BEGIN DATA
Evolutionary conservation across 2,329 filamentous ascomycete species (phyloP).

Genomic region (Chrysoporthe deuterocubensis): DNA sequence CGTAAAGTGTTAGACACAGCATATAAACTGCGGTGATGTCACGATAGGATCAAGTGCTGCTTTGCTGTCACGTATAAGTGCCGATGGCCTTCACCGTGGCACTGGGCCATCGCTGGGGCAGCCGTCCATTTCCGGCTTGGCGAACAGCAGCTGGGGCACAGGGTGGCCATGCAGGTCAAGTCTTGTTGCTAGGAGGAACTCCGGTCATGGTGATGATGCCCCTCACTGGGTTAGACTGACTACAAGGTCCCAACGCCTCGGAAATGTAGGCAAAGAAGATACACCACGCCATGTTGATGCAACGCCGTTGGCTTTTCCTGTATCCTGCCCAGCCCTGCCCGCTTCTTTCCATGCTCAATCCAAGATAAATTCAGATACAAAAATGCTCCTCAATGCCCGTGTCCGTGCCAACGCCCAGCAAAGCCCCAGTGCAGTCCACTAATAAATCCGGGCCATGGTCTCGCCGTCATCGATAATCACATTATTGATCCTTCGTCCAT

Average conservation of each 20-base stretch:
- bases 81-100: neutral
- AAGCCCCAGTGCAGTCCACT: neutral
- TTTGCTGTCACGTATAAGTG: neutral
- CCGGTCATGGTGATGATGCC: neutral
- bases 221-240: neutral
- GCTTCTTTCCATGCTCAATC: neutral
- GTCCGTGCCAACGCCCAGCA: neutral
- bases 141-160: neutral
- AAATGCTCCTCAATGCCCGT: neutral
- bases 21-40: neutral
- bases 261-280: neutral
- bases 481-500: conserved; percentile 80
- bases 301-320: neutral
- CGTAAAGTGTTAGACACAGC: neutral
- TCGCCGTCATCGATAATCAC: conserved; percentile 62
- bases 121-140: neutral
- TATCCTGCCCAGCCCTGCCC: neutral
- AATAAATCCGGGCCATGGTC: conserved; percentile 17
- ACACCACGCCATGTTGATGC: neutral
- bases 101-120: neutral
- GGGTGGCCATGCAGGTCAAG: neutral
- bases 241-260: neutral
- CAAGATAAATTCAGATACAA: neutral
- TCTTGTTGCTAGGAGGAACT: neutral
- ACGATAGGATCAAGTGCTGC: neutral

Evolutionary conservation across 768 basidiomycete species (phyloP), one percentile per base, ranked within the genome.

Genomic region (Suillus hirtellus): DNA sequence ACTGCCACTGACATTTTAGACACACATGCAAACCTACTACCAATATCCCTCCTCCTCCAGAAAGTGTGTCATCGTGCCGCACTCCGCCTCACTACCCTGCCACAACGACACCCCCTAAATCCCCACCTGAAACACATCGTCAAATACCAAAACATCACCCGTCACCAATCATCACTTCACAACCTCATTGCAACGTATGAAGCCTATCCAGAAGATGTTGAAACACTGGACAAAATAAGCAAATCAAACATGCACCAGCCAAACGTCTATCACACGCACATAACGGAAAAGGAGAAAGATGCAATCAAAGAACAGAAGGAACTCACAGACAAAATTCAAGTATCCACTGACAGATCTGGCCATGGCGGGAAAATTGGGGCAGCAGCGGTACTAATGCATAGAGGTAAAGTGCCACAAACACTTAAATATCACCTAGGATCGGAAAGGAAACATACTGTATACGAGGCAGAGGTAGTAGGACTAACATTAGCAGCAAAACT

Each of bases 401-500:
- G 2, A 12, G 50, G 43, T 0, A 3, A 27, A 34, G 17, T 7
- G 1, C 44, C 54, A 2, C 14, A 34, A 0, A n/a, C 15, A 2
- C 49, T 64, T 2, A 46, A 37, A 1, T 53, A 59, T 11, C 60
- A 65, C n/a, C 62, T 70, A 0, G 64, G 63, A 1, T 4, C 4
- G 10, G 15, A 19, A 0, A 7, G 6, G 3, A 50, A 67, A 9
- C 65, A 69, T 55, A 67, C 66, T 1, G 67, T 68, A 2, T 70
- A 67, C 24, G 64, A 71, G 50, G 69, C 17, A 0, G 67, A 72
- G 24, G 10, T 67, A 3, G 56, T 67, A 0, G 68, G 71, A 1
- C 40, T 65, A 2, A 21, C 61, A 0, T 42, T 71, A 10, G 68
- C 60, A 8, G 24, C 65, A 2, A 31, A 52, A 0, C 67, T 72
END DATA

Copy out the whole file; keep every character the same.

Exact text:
Evolutionary conservation across 2,329 filamentous ascomycete species (phyloP).

Genomic region (Chrysoporthe deuterocubensis): DNA sequence CGTAAAGTGTTAGACACAGCATATAAACTGCGGTGATGTCACGATAGGATCAAGTGCTGCTTTGCTGTCACGTATAAGTGCCGATGGCCTTCACCGTGGCACTGGGCCATCGCTGGGGCAGCCGTCCATTTCCGGCTTGGCGAACAGCAGCTGGGGCACAGGGTGGCCATGCAGGTCAAGTCTTGTTGCTAGGAGGAACTCCGGTCATGGTGATGATGCCCCTCACTGGGTTAGACTGACTACAAGGTCCCAACGCCTCGGAAATGTAGGCAAAGAAGATACACCACGCCATGTTGATGCAACGCCGTTGGCTTTTCCTGTATCCTGCCCAGCCCTGCCCGCTTCTTTCCATGCTCAATCCAAGATAAATTCAGATACAAAAATGCTCCTCAATGCCCGTGTCCGTGCCAACGCCCAGCAAAGCCCCAGTGCAGTCCACTAATAAATCCGGGCCATGGTCTCGCCGTCATCGATAATCACATTATTGATCCTTCGTCCAT

Average conservation of each 20-base stretch:
- bases 81-100: neutral
- AAGCCCCAGTGCAGTCCACT: neutral
- TTTGCTGTCACGTATAAGTG: neutral
- CCGGTCATGGTGATGATGCC: neutral
- bases 221-240: neutral
- GCTTCTTTCCATGCTCAATC: neutral
- GTCCGTGCCAACGCCCAGCA: neutral
- bases 141-160: neutral
- AAATGCTCCTCAATGCCCGT: neutral
- bases 21-40: neutral
- bases 261-280: neutral
- bases 481-500: conserved; percentile 80
- bases 301-320: neutral
- CGTAAAGTGTTAGACACAGC: neutral
- TCGCCGTCATCGATAATCAC: conserved; percentile 62
- bases 121-140: neutral
- TATCCTGCCCAGCCCTGCCC: neutral
- AATAAATCCGGGCCATGGTC: conserved; percentile 17
- ACACCACGCCATGTTGATGC: neutral
- bases 101-120: neutral
- GGGTGGCCATGCAGGTCAAG: neutral
- bases 241-260: neutral
- CAAGATAAATTCAGATACAA: neutral
- TCTTGTTGCTAGGAGGAACT: neutral
- ACGATAGGATCAAGTGCTGC: neutral

Evolutionary conservation across 768 basidiomycete species (phyloP), one percentile per base, ranked within the genome.

Genomic region (Suillus hirtellus): DNA sequence ACTGCCACTGACATTTTAGACACACATGCAAACCTACTACCAATATCCCTCCTCCTCCAGAAAGTGTGTCATCGTGCCGCACTCCGCCTCACTACCCTGCCACAACGACACCCCCTAAATCCCCACCTGAAACACATCGTCAAATACCAAAACATCACCCGTCACCAATCATCACTTCACAACCTCATTGCAACGTATGAAGCCTATCCAGAAGATGTTGAAACACTGGACAAAATAAGCAAATCAAACATGCACCAGCCAAACGTCTATCACACGCACATAACGGAAAAGGAGAAAGATGCAATCAAAGAACAGAAGGAACTCACAGACAAAATTCAAGTATCCACTGACAGATCTGGCCATGGCGGGAAAATTGGGGCAGCAGCGGTACTAATGCATAGAGGTAAAGTGCCACAAACACTTAAATATCACCTAGGATCGGAAAGGAAACATACTGTATACGAGGCAGAGGTAGTAGGACTAACATTAGCAGCAAAACT

Each of bases 401-500:
- G 2, A 12, G 50, G 43, T 0, A 3, A 27, A 34, G 17, T 7
- G 1, C 44, C 54, A 2, C 14, A 34, A 0, A n/a, C 15, A 2
- C 49, T 64, T 2, A 46, A 37, A 1, T 53, A 59, T 11, C 60
- A 65, C n/a, C 62, T 70, A 0, G 64, G 63, A 1, T 4, C 4
- G 10, G 15, A 19, A 0, A 7, G 6, G 3, A 50, A 67, A 9
- C 65, A 69, T 55, A 67, C 66, T 1, G 67, T 68, A 2, T 70
- A 67, C 24, G 64, A 71, G 50, G 69, C 17, A 0, G 67, A 72
- G 24, G 10, T 67, A 3, G 56, T 67, A 0, G 68, G 71, A 1
- C 40, T 65, A 2, A 21, C 61, A 0, T 42, T 71, A 10, G 68
- C 60, A 8, G 24, C 65, A 2, A 31, A 52, A 0, C 67, T 72